A solo traveller is never as isolated as the term sounds. Even if I leave home alone, my journey will be lively with the company of local people and other travellers. Read the full story...
The British used ‘Scotland of the East’ catchphrase to describe Meghalaya’s dramatic waterfalls and Rocky Mountains. I would not think this is an overplayed sobriquet. Meghalaya is ideal for both the armchair and adventurous traveller. Once you are in Guwahati, don’t wait for a permit, just board a mini bus (Rs 78, 4hours) from ISBT terminal. Alternate option is to grab hold of an Indica or Sumo from Paltan Bazar for Rs 150/200. If you love sexy curves, bring your own vehicle and tackle the winding roads of Meghalaya- good tarmac and splendid views; I was missing my Yamaha RX100. Once you cross the Assam border there are just three colours- blue sky, green forests, black roads. After a shameless bargain, I could obtain a bed at Hotel Blue Pine (0364-2229814, GS Road s/d Rs 300/600 geyser, TV). Hotel Ashuthosh Inn (0364-2221276/94361-65135, s/d Rs 550/850) and Hotel Rainbow (0364-2222534, d Rs 700) are two more options on G.S Road. Met with Mr.Biju Joseph- a friend of HV Kumar and he briefed me about a few sights nearby and Mawlynong village. MMTP (Mallu-Mallu Trfr Protocol) worked well between us.
At an altitude of 4,908 feet (1,496 m) above sea level, shivering evenings at Shillong call for a fleece jacket. Walking around Police Bazar, Bara Bazar and Ward’s Lake gave glimpses of Khasi culture. Khasi women wear a pinafore in checked cotton, tied up on one shoulder. Including women, everyone chews betel leaf; lime and areca nut go together. Evening food stalls, western-clothed college students and the tourists flocking around it was more crowded than I was expecting. Yellow-and-black Maruti Suzuki 800s ply as city taxis carrying a minimum of seven people and it can go up to ten (Rs 5-10 per hop). Shared taxi is a good concept- 1)Cheap 2) Low carbon footprint 3)Always a girl is sitting next to you!
Meghalaya Tourism offers package daily tours to various places of interest, check their office near MTC bus stand on Jail Road if you are an armchair tourist. English is more useful than Hindi; many of them speak first-rate English with a Welsh accent without any trace to the Indian language influence, thanks to the Welsh missionaries. Most of them are Christians and religiously attend church on Sundays.
Rise with the sun and you will not miss the fun. I was using Google Maps on my cell phone for directions, thanks to Savindra Tiwari-Sachin’s brother who gave me a Meghalaya mobile connection. After munching an omelette and noodles, I made use of the Hindustan Bedford city buses to hop on and hop off to go around the city. After photographing All Saints Cathedral, Welch Presbyterian Church on Kachari Rd–illustrations of the Colonial timber architecture, I walked to Don Bosco Museum of Indigenous Culture (http://www.dbcic.org/ near Sacred Heart Theological College, 9:30am-3:30pm). Tours at DBCIC last for an hour with excellent audio visual presentation and tribal artefacts displayed in the seven storied tower. Humbled by the tribal life and dance forms of the Northeast states I acknowledged the fact I have seen very little of this region so far.
Umiam Lake was my destination after a yummy lunch – pork noodles and sizzling soup. Spread over 220 square km, popularly known as Bara Pani meaning Big water is 17km north on the Guwahati-Shillong road which you can’t miss; by shared Sumo Rs 20, 40minutes. There are many adventurous water sports if you are not aqua phobic. Later in the evening, I met with Ms. Carol at D.D Laloo & Co, G.S Road- they sell camping gears and two colourful tents dragged me to this shop. Carol (Tel: 9863115302) takes care of the cleanest village in India- Mawlynong and as there was no easy mass transport to this village I decided to head to Cherrapunjee and got Mr. Bansan’s (Tel: 9615093898) contact from her and confirmed a bed at his hotel.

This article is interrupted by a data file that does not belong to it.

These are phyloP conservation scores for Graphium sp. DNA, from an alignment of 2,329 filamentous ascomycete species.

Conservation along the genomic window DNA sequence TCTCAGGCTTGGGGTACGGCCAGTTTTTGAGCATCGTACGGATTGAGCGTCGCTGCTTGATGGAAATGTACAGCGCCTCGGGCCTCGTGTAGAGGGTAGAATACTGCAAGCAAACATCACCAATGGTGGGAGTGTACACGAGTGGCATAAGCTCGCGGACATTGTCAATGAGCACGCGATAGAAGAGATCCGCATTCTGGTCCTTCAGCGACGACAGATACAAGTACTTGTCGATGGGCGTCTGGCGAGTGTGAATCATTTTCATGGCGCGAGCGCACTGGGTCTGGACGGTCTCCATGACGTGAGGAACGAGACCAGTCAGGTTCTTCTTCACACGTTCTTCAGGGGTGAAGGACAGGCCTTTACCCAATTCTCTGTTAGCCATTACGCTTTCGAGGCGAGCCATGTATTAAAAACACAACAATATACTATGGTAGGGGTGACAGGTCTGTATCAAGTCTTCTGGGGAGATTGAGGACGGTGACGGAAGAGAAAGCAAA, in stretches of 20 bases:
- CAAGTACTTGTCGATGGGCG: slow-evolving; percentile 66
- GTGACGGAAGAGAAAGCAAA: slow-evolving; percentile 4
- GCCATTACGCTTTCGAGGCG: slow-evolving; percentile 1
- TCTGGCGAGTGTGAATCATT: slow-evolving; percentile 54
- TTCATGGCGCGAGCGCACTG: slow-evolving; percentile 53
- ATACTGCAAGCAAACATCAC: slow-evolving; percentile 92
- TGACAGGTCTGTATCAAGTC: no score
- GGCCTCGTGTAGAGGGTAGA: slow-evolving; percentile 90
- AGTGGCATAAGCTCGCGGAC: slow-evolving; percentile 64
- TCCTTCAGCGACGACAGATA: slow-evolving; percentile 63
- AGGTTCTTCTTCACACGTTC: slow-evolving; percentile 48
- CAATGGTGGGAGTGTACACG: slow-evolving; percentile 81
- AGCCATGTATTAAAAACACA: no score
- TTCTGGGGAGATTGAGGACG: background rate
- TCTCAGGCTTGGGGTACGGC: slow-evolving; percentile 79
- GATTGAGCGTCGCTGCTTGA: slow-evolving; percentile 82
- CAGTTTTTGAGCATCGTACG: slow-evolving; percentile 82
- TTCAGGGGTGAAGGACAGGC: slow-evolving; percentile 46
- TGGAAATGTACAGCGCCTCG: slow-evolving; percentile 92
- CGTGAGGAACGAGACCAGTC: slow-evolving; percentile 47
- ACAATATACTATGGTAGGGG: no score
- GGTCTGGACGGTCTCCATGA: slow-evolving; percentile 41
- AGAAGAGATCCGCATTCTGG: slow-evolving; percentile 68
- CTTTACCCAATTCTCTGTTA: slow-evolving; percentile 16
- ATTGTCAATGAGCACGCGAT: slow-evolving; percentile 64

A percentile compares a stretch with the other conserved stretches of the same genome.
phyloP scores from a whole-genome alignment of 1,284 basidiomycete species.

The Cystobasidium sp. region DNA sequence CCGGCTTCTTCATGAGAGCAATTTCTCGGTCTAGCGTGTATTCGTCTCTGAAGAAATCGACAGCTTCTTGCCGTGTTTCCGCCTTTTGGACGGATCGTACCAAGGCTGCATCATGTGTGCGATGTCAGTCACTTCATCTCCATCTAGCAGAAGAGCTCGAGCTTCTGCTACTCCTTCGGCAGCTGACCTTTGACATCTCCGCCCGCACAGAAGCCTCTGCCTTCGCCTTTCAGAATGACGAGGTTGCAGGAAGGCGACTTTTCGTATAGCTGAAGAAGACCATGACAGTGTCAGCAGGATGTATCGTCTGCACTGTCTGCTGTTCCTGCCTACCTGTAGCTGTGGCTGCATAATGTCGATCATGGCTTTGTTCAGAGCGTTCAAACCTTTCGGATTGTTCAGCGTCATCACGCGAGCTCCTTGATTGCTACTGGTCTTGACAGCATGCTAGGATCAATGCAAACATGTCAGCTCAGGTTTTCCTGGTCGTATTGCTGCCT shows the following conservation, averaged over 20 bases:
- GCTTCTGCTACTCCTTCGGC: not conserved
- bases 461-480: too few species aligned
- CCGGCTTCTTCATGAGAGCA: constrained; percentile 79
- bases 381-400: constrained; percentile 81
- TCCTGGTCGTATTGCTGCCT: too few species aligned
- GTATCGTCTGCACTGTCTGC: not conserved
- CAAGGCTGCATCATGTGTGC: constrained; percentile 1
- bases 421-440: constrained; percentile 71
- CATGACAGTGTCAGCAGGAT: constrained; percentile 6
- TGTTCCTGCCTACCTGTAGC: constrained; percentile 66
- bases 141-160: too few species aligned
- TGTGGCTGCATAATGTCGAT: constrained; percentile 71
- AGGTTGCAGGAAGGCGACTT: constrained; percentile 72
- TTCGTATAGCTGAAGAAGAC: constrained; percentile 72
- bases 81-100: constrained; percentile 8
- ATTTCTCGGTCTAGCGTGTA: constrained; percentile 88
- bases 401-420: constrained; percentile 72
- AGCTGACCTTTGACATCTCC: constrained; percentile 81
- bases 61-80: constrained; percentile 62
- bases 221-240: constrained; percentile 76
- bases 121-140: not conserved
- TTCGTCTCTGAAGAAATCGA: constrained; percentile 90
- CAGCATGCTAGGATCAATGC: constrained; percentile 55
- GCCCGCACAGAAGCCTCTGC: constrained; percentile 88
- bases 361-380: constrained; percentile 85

Sohra village (Cherrapunjee):
A sleepy town with basic infrastructure compared to crowded Shillong; 60km from Shillong, you can reach this statistically wettest place in the world by a shared Jeep/Sumo for Rs 70. The telephone exchange at Sohra is out of order for last two years or so! Reading from Lonely Planet, I was riveted to the idea of trekking down to see the ‘living root-bridges’; so nothing else was not a major treat for my camera- Nohkalikai Falls, Mawsmai Caves, Monoliths and grassy moors. By evening, I met with Bansan; a tourism graduate who left his career at Pune and running a hotel/restaurant at his hometown - we had a long chat for hours. It was like meeting an old friend again after a long time; strangers are friends yet to meet. Bansan mentioned that he is going fishing to a nearby river with his friends and I casually asked him. “Can I tag along with you?” Though he was dubious about my fitness to trek down to the riverside and stay with them with minimal creature-comforts, I could convince him I will do anything to enjoy the nature and reiterated that I am not a tourist but a traveller. Sharing a fag and chewing a betel leaf with him made our friendship even stronger. I checked in at his place - Halari Restaurant (near Police Station, s/d Rs 600/800), the best accommodation in my trip.
Living Root Bridge:
Next two days’ agenda was trekking down to Meghalaya’s unique ‘living root-bridge’. Bansan gave me a hand-drawn map to reach the root-bridges and made arrangements to stay overnight at Nongriat village. Ficus Elastica tree-roots are trained over a period of more than ten years by directing the upper roots of the trees to the other side of the river and penetrate the soil. The roots gain strength over time and form a sturdy bridge and some of them are 500 years old and the “Double Decker” is the most legendary.